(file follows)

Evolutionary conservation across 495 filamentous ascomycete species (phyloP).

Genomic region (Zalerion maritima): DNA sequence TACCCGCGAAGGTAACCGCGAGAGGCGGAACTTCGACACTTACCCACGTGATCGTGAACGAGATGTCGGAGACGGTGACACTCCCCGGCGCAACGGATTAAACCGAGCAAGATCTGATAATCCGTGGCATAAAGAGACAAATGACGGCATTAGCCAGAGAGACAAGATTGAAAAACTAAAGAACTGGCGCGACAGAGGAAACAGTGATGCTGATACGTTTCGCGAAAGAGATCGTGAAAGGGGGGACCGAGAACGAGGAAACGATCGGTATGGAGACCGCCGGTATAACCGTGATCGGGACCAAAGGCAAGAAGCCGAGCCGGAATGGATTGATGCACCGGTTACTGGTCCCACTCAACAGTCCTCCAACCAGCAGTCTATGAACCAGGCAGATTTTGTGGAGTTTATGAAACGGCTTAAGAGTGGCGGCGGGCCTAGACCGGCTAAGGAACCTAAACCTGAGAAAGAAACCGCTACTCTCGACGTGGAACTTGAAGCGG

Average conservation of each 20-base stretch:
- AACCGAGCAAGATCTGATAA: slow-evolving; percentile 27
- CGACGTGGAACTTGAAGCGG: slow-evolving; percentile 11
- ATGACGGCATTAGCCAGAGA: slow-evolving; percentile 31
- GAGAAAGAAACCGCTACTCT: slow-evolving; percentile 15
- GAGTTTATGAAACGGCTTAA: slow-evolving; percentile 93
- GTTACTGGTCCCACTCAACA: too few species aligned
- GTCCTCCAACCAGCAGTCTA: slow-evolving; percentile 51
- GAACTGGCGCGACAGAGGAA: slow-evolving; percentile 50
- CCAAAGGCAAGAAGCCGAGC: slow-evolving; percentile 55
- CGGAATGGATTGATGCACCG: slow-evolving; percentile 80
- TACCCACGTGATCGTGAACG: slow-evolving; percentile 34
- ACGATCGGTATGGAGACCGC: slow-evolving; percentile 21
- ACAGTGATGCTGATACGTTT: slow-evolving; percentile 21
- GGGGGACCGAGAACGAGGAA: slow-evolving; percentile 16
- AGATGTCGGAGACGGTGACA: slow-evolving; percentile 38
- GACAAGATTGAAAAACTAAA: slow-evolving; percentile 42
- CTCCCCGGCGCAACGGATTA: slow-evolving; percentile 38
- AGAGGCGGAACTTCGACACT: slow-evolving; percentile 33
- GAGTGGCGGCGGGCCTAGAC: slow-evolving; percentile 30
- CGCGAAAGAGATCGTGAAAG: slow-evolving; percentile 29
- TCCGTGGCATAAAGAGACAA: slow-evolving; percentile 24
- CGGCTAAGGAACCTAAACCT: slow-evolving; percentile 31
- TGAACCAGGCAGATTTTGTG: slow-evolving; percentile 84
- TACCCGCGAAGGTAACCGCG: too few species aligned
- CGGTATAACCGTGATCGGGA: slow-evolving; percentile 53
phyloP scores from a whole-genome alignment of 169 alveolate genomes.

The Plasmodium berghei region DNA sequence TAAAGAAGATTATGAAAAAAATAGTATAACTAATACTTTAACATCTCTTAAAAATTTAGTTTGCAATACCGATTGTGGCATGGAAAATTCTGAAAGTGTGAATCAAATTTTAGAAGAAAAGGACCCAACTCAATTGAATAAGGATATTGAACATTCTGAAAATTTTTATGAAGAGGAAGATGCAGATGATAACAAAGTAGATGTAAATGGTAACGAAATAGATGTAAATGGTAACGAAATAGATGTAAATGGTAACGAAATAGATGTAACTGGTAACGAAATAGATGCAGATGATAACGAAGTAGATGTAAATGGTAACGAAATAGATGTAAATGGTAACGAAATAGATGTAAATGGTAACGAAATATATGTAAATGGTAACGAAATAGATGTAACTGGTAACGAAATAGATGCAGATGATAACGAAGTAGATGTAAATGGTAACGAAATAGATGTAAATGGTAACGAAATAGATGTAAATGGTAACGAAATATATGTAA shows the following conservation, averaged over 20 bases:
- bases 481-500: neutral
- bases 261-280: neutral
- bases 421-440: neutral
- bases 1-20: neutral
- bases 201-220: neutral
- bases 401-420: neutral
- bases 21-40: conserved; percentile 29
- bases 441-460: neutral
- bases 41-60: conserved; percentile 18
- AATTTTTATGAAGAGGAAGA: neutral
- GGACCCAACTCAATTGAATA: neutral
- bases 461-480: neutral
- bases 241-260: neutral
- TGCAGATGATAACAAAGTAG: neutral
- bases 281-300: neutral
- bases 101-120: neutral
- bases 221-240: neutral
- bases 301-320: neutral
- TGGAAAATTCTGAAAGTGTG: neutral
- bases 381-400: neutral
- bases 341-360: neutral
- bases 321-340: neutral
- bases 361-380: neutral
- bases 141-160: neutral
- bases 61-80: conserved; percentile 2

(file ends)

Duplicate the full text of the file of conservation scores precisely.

Evolutionary conservation across 495 filamentous ascomycete species (phyloP).

Genomic region (Zalerion maritima): DNA sequence TACCCGCGAAGGTAACCGCGAGAGGCGGAACTTCGACACTTACCCACGTGATCGTGAACGAGATGTCGGAGACGGTGACACTCCCCGGCGCAACGGATTAAACCGAGCAAGATCTGATAATCCGTGGCATAAAGAGACAAATGACGGCATTAGCCAGAGAGACAAGATTGAAAAACTAAAGAACTGGCGCGACAGAGGAAACAGTGATGCTGATACGTTTCGCGAAAGAGATCGTGAAAGGGGGGACCGAGAACGAGGAAACGATCGGTATGGAGACCGCCGGTATAACCGTGATCGGGACCAAAGGCAAGAAGCCGAGCCGGAATGGATTGATGCACCGGTTACTGGTCCCACTCAACAGTCCTCCAACCAGCAGTCTATGAACCAGGCAGATTTTGTGGAGTTTATGAAACGGCTTAAGAGTGGCGGCGGGCCTAGACCGGCTAAGGAACCTAAACCTGAGAAAGAAACCGCTACTCTCGACGTGGAACTTGAAGCGG

Average conservation of each 20-base stretch:
- AACCGAGCAAGATCTGATAA: slow-evolving; percentile 27
- CGACGTGGAACTTGAAGCGG: slow-evolving; percentile 11
- ATGACGGCATTAGCCAGAGA: slow-evolving; percentile 31
- GAGAAAGAAACCGCTACTCT: slow-evolving; percentile 15
- GAGTTTATGAAACGGCTTAA: slow-evolving; percentile 93
- GTTACTGGTCCCACTCAACA: too few species aligned
- GTCCTCCAACCAGCAGTCTA: slow-evolving; percentile 51
- GAACTGGCGCGACAGAGGAA: slow-evolving; percentile 50
- CCAAAGGCAAGAAGCCGAGC: slow-evolving; percentile 55
- CGGAATGGATTGATGCACCG: slow-evolving; percentile 80
- TACCCACGTGATCGTGAACG: slow-evolving; percentile 34
- ACGATCGGTATGGAGACCGC: slow-evolving; percentile 21
- ACAGTGATGCTGATACGTTT: slow-evolving; percentile 21
- GGGGGACCGAGAACGAGGAA: slow-evolving; percentile 16
- AGATGTCGGAGACGGTGACA: slow-evolving; percentile 38
- GACAAGATTGAAAAACTAAA: slow-evolving; percentile 42
- CTCCCCGGCGCAACGGATTA: slow-evolving; percentile 38
- AGAGGCGGAACTTCGACACT: slow-evolving; percentile 33
- GAGTGGCGGCGGGCCTAGAC: slow-evolving; percentile 30
- CGCGAAAGAGATCGTGAAAG: slow-evolving; percentile 29
- TCCGTGGCATAAAGAGACAA: slow-evolving; percentile 24
- CGGCTAAGGAACCTAAACCT: slow-evolving; percentile 31
- TGAACCAGGCAGATTTTGTG: slow-evolving; percentile 84
- TACCCGCGAAGGTAACCGCG: too few species aligned
- CGGTATAACCGTGATCGGGA: slow-evolving; percentile 53
phyloP scores from a whole-genome alignment of 169 alveolate genomes.

The Plasmodium berghei region DNA sequence TAAAGAAGATTATGAAAAAAATAGTATAACTAATACTTTAACATCTCTTAAAAATTTAGTTTGCAATACCGATTGTGGCATGGAAAATTCTGAAAGTGTGAATCAAATTTTAGAAGAAAAGGACCCAACTCAATTGAATAAGGATATTGAACATTCTGAAAATTTTTATGAAGAGGAAGATGCAGATGATAACAAAGTAGATGTAAATGGTAACGAAATAGATGTAAATGGTAACGAAATAGATGTAAATGGTAACGAAATAGATGTAACTGGTAACGAAATAGATGCAGATGATAACGAAGTAGATGTAAATGGTAACGAAATAGATGTAAATGGTAACGAAATAGATGTAAATGGTAACGAAATATATGTAAATGGTAACGAAATAGATGTAACTGGTAACGAAATAGATGCAGATGATAACGAAGTAGATGTAAATGGTAACGAAATAGATGTAAATGGTAACGAAATAGATGTAAATGGTAACGAAATATATGTAA shows the following conservation, averaged over 20 bases:
- bases 481-500: neutral
- bases 261-280: neutral
- bases 421-440: neutral
- bases 1-20: neutral
- bases 201-220: neutral
- bases 401-420: neutral
- bases 21-40: conserved; percentile 29
- bases 441-460: neutral
- bases 41-60: conserved; percentile 18
- AATTTTTATGAAGAGGAAGA: neutral
- GGACCCAACTCAATTGAATA: neutral
- bases 461-480: neutral
- bases 241-260: neutral
- TGCAGATGATAACAAAGTAG: neutral
- bases 281-300: neutral
- bases 101-120: neutral
- bases 221-240: neutral
- bases 301-320: neutral
- TGGAAAATTCTGAAAGTGTG: neutral
- bases 381-400: neutral
- bases 341-360: neutral
- bases 321-340: neutral
- bases 361-380: neutral
- bases 141-160: neutral
- bases 61-80: conserved; percentile 2